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* README.markdown: tweak language

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1 parent 5e4dd89 commit 74aafa4289707775e40287d50d6aeca05e6f1824 @swannodette swannodette committed Jan 22, 2012
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@@ -51,7 +51,7 @@ There are a number of completed benchmarks, but there is a lot more left to do.
Andy Fingerhut has a suit of benchmarks tailored for Clojure 1.2 and need updated or redone for Clojure 1.3 (https://github.com/jafingerhut/clojure-benchmarks).
A good general approach is to examine the fastest alioth implementations, usually Java or C, and write a Clojure port.
-Idiomatic Clojure typically shows poorly in the benchmarks. Liberal use of primitive arrays, type hinting, and iteration apply.
+Fast small programs in any language are also worthy of examination. These benchmarks should demonstrate how to write idiomatic high-performance Clojure.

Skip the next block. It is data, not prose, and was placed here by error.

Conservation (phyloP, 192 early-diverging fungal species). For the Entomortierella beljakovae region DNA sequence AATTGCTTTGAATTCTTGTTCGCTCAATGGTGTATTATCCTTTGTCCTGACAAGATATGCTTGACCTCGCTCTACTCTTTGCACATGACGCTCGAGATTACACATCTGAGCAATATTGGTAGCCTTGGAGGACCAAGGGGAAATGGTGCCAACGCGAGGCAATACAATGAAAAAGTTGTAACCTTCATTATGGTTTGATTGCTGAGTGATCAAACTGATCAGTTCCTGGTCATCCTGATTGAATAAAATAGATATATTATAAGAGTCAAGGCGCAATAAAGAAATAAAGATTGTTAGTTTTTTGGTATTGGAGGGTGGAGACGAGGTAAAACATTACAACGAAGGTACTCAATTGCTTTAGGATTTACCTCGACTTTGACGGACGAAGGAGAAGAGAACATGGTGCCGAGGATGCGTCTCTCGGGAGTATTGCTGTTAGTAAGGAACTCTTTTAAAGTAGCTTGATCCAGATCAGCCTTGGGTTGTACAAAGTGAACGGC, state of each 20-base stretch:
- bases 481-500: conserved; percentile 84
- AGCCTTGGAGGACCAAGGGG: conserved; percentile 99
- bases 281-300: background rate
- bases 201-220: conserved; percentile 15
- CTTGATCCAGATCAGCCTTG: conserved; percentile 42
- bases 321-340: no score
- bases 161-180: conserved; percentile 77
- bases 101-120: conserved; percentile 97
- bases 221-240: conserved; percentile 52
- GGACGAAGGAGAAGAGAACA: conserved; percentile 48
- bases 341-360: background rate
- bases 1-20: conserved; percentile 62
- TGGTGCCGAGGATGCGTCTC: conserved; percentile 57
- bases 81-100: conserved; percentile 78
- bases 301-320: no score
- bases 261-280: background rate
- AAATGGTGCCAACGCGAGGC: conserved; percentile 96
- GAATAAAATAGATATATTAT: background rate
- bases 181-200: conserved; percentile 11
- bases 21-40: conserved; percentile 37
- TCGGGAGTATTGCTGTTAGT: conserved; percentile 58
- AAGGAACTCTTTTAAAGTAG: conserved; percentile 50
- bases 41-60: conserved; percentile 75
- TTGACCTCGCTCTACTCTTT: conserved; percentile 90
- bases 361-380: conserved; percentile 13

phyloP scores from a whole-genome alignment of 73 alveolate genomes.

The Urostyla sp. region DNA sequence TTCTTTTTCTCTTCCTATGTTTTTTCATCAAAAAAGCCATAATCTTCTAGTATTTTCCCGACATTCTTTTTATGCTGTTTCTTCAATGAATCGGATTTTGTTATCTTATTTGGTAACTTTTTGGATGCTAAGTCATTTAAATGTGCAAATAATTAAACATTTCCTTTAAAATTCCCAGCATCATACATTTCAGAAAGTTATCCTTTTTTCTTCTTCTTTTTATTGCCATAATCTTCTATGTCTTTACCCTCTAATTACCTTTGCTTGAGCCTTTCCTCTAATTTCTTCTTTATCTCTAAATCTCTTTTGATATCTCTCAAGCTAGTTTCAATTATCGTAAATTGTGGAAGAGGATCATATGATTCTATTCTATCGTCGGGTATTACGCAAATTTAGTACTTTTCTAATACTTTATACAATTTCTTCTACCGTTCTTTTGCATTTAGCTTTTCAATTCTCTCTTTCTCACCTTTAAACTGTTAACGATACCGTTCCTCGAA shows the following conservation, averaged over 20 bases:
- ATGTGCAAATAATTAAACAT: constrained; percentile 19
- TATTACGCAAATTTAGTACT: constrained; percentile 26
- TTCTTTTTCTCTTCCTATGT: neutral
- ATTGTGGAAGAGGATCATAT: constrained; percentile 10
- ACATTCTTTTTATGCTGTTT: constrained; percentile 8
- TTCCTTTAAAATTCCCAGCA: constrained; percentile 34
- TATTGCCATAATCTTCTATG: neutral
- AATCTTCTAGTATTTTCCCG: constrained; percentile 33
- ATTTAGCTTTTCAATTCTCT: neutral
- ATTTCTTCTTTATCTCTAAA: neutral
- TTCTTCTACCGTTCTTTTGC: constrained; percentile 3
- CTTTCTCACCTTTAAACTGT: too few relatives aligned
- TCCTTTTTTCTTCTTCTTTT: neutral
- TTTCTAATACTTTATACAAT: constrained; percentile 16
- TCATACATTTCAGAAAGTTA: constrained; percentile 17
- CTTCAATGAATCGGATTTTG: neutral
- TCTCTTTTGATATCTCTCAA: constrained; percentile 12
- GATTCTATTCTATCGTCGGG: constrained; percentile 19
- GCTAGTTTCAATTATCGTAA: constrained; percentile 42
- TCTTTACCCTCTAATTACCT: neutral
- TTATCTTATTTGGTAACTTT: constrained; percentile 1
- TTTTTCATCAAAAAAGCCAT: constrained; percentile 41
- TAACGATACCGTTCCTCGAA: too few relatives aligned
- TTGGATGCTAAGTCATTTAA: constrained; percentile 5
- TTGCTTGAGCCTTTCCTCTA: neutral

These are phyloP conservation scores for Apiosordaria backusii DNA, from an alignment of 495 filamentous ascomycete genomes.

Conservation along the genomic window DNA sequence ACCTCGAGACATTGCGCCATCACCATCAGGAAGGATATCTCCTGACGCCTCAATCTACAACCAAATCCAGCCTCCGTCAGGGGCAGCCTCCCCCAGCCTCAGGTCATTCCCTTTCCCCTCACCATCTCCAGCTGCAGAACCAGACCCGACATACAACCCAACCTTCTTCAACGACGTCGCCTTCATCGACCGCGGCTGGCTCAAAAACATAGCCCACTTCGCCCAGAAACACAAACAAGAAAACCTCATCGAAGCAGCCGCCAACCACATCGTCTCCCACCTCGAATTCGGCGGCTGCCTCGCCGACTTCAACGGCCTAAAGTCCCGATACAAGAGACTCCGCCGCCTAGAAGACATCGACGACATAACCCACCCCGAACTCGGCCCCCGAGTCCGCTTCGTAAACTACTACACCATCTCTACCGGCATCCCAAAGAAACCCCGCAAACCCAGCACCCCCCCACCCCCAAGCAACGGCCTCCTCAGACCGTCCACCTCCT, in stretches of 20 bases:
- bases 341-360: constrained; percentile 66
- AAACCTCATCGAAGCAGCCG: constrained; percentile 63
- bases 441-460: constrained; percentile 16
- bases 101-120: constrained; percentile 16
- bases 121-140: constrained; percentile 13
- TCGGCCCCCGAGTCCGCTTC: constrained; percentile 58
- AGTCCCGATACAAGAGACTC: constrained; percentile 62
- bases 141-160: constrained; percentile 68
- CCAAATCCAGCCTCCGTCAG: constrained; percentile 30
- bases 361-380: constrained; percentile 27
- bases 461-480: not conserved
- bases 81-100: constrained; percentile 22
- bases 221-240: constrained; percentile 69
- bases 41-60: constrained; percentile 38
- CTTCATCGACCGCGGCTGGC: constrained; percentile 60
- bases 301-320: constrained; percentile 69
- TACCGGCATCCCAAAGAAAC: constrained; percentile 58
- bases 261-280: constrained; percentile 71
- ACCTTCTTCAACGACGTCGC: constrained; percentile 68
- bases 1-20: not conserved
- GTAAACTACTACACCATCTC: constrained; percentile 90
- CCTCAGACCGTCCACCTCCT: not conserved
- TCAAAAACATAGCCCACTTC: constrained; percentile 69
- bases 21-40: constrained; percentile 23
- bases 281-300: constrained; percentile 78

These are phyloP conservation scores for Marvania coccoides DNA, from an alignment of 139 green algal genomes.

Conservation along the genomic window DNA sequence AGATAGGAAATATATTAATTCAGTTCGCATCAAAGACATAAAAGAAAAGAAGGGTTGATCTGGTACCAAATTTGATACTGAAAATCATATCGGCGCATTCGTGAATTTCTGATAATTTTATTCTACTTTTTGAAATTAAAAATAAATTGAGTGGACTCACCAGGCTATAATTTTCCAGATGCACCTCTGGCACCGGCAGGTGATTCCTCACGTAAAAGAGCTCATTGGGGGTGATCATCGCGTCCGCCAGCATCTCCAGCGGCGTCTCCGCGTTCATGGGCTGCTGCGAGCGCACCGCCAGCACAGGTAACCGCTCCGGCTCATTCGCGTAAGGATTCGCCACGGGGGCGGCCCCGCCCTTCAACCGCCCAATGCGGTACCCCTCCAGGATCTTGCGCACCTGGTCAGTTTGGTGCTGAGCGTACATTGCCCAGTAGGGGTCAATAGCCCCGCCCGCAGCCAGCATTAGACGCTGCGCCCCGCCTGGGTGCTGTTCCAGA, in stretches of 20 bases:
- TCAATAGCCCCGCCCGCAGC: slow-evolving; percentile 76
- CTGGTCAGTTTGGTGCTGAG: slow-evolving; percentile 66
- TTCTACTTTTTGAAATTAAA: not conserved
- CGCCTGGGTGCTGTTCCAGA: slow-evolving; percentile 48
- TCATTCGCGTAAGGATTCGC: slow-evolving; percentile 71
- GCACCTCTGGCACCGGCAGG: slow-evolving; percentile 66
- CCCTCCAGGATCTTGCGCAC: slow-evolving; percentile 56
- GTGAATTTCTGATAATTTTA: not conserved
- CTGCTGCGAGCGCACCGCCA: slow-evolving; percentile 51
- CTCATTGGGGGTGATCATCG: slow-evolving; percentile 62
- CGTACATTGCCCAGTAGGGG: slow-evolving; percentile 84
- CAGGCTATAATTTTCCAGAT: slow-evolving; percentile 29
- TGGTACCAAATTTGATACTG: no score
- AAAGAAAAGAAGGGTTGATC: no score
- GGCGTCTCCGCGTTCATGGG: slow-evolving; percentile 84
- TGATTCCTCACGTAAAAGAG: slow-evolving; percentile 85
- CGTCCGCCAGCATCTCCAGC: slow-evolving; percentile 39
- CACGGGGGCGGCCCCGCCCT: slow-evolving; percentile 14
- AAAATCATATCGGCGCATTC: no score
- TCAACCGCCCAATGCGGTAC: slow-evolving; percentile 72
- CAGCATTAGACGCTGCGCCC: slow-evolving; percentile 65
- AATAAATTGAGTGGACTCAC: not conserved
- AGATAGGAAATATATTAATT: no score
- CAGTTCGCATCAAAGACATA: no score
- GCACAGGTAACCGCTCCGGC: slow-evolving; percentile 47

Long term goal is a performance regression test suit ...

3 comments on commit 74aafa4

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pmbauer replied Jan 23, 2012

Pure functional code in Clojure seldom performs as optimally as the Java equivalent, largely due to memory allocation and garbage collection overhead. One could argue iterative techniques in Clojure are idiomatic, but I wouldn't.

Member

pmbauer replied Jan 23, 2012

To clarify, techniques in the benchmark code shouldn't be looked at as a model for general Clojure best practices, but only as a model for when performance requirements are critical and we don't want to drop to straight Java code.

Member

swannodette replied Jan 23, 2012

type hints, deftype, definterface, protocols, primitive fns, fn inlining, primitive arrays are all lightly (or poorly) documented useful, existing tools. In general the benchmarks should show how to tastefully combine them to solve particular kinds of problems efficiently. I'm not arguing that we should write most Clojure code this way - but I think the benchmarks should communicate best practices when writing that kind of code.

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